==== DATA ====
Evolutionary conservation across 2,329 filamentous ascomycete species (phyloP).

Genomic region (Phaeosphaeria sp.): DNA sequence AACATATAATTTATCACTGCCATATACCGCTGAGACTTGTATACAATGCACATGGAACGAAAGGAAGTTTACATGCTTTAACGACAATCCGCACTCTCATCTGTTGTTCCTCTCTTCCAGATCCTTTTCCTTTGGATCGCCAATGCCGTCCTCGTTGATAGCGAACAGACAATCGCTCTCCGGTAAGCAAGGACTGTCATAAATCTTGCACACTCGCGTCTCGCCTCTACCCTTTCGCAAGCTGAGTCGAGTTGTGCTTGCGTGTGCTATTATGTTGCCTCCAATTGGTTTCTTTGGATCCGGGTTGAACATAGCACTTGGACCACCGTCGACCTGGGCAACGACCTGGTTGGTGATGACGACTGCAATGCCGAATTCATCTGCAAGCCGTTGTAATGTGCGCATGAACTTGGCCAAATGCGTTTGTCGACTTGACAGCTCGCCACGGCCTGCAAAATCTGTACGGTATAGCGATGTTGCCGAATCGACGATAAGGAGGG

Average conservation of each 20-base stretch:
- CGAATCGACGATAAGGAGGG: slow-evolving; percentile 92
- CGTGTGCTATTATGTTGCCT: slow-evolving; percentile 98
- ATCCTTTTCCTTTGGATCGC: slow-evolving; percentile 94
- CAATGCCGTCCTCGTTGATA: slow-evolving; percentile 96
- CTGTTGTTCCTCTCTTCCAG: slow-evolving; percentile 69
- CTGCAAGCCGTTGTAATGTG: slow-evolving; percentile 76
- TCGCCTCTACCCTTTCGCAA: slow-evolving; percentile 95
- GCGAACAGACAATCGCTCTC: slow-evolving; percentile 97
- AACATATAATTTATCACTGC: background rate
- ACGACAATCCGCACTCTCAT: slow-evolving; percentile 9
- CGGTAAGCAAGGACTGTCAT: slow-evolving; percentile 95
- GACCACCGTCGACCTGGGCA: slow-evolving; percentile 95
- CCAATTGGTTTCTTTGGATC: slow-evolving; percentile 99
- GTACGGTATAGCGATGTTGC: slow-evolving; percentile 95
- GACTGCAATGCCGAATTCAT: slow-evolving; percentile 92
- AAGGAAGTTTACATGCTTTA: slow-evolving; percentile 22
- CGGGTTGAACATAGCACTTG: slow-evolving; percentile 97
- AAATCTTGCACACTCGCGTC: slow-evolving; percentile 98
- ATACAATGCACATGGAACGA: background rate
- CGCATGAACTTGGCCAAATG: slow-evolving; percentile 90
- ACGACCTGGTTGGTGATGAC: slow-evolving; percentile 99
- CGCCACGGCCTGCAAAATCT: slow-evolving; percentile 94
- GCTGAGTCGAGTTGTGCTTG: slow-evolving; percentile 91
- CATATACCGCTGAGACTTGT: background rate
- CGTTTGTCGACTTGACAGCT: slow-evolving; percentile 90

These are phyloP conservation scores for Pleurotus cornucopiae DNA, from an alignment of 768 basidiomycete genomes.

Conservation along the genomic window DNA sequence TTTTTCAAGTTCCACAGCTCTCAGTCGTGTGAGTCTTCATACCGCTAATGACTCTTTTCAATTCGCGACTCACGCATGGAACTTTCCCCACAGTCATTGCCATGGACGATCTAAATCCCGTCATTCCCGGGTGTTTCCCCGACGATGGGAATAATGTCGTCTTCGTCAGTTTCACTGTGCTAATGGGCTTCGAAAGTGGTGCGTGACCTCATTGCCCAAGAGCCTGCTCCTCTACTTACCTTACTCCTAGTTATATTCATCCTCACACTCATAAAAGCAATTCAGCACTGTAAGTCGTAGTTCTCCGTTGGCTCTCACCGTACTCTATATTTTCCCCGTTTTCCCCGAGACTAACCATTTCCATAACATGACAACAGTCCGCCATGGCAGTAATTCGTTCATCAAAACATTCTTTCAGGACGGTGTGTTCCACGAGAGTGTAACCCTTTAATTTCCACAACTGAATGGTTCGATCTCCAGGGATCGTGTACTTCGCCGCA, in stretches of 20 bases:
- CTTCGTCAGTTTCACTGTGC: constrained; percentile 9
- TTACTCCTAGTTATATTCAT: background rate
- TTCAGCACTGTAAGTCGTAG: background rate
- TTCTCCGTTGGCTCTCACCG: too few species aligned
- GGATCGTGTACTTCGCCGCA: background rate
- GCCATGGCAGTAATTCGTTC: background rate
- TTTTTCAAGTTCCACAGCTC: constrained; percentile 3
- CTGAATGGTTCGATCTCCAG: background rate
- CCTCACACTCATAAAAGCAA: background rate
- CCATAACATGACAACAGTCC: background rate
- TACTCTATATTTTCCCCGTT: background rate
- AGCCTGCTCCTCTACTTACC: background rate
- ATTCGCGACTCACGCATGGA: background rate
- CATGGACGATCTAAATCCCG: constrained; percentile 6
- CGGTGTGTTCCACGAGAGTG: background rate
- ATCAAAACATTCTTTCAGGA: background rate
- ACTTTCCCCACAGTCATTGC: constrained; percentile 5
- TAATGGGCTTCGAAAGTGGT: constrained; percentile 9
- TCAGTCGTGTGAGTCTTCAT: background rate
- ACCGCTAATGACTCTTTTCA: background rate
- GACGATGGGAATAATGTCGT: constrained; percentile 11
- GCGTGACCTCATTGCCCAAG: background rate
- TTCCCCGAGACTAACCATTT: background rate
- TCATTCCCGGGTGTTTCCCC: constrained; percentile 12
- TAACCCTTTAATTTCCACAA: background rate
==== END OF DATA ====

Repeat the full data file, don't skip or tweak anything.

Evolutionary conservation across 2,329 filamentous ascomycete species (phyloP).

Genomic region (Phaeosphaeria sp.): DNA sequence AACATATAATTTATCACTGCCATATACCGCTGAGACTTGTATACAATGCACATGGAACGAAAGGAAGTTTACATGCTTTAACGACAATCCGCACTCTCATCTGTTGTTCCTCTCTTCCAGATCCTTTTCCTTTGGATCGCCAATGCCGTCCTCGTTGATAGCGAACAGACAATCGCTCTCCGGTAAGCAAGGACTGTCATAAATCTTGCACACTCGCGTCTCGCCTCTACCCTTTCGCAAGCTGAGTCGAGTTGTGCTTGCGTGTGCTATTATGTTGCCTCCAATTGGTTTCTTTGGATCCGGGTTGAACATAGCACTTGGACCACCGTCGACCTGGGCAACGACCTGGTTGGTGATGACGACTGCAATGCCGAATTCATCTGCAAGCCGTTGTAATGTGCGCATGAACTTGGCCAAATGCGTTTGTCGACTTGACAGCTCGCCACGGCCTGCAAAATCTGTACGGTATAGCGATGTTGCCGAATCGACGATAAGGAGGG

Average conservation of each 20-base stretch:
- CGAATCGACGATAAGGAGGG: slow-evolving; percentile 92
- CGTGTGCTATTATGTTGCCT: slow-evolving; percentile 98
- ATCCTTTTCCTTTGGATCGC: slow-evolving; percentile 94
- CAATGCCGTCCTCGTTGATA: slow-evolving; percentile 96
- CTGTTGTTCCTCTCTTCCAG: slow-evolving; percentile 69
- CTGCAAGCCGTTGTAATGTG: slow-evolving; percentile 76
- TCGCCTCTACCCTTTCGCAA: slow-evolving; percentile 95
- GCGAACAGACAATCGCTCTC: slow-evolving; percentile 97
- AACATATAATTTATCACTGC: background rate
- ACGACAATCCGCACTCTCAT: slow-evolving; percentile 9
- CGGTAAGCAAGGACTGTCAT: slow-evolving; percentile 95
- GACCACCGTCGACCTGGGCA: slow-evolving; percentile 95
- CCAATTGGTTTCTTTGGATC: slow-evolving; percentile 99
- GTACGGTATAGCGATGTTGC: slow-evolving; percentile 95
- GACTGCAATGCCGAATTCAT: slow-evolving; percentile 92
- AAGGAAGTTTACATGCTTTA: slow-evolving; percentile 22
- CGGGTTGAACATAGCACTTG: slow-evolving; percentile 97
- AAATCTTGCACACTCGCGTC: slow-evolving; percentile 98
- ATACAATGCACATGGAACGA: background rate
- CGCATGAACTTGGCCAAATG: slow-evolving; percentile 90
- ACGACCTGGTTGGTGATGAC: slow-evolving; percentile 99
- CGCCACGGCCTGCAAAATCT: slow-evolving; percentile 94
- GCTGAGTCGAGTTGTGCTTG: slow-evolving; percentile 91
- CATATACCGCTGAGACTTGT: background rate
- CGTTTGTCGACTTGACAGCT: slow-evolving; percentile 90

These are phyloP conservation scores for Pleurotus cornucopiae DNA, from an alignment of 768 basidiomycete genomes.

Conservation along the genomic window DNA sequence TTTTTCAAGTTCCACAGCTCTCAGTCGTGTGAGTCTTCATACCGCTAATGACTCTTTTCAATTCGCGACTCACGCATGGAACTTTCCCCACAGTCATTGCCATGGACGATCTAAATCCCGTCATTCCCGGGTGTTTCCCCGACGATGGGAATAATGTCGTCTTCGTCAGTTTCACTGTGCTAATGGGCTTCGAAAGTGGTGCGTGACCTCATTGCCCAAGAGCCTGCTCCTCTACTTACCTTACTCCTAGTTATATTCATCCTCACACTCATAAAAGCAATTCAGCACTGTAAGTCGTAGTTCTCCGTTGGCTCTCACCGTACTCTATATTTTCCCCGTTTTCCCCGAGACTAACCATTTCCATAACATGACAACAGTCCGCCATGGCAGTAATTCGTTCATCAAAACATTCTTTCAGGACGGTGTGTTCCACGAGAGTGTAACCCTTTAATTTCCACAACTGAATGGTTCGATCTCCAGGGATCGTGTACTTCGCCGCA, in stretches of 20 bases:
- CTTCGTCAGTTTCACTGTGC: constrained; percentile 9
- TTACTCCTAGTTATATTCAT: background rate
- TTCAGCACTGTAAGTCGTAG: background rate
- TTCTCCGTTGGCTCTCACCG: too few species aligned
- GGATCGTGTACTTCGCCGCA: background rate
- GCCATGGCAGTAATTCGTTC: background rate
- TTTTTCAAGTTCCACAGCTC: constrained; percentile 3
- CTGAATGGTTCGATCTCCAG: background rate
- CCTCACACTCATAAAAGCAA: background rate
- CCATAACATGACAACAGTCC: background rate
- TACTCTATATTTTCCCCGTT: background rate
- AGCCTGCTCCTCTACTTACC: background rate
- ATTCGCGACTCACGCATGGA: background rate
- CATGGACGATCTAAATCCCG: constrained; percentile 6
- CGGTGTGTTCCACGAGAGTG: background rate
- ATCAAAACATTCTTTCAGGA: background rate
- ACTTTCCCCACAGTCATTGC: constrained; percentile 5
- TAATGGGCTTCGAAAGTGGT: constrained; percentile 9
- TCAGTCGTGTGAGTCTTCAT: background rate
- ACCGCTAATGACTCTTTTCA: background rate
- GACGATGGGAATAATGTCGT: constrained; percentile 11
- GCGTGACCTCATTGCCCAAG: background rate
- TTCCCCGAGACTAACCATTT: background rate
- TCATTCCCGGGTGTTTCCCC: constrained; percentile 12
- TAACCCTTTAATTTCCACAA: background rate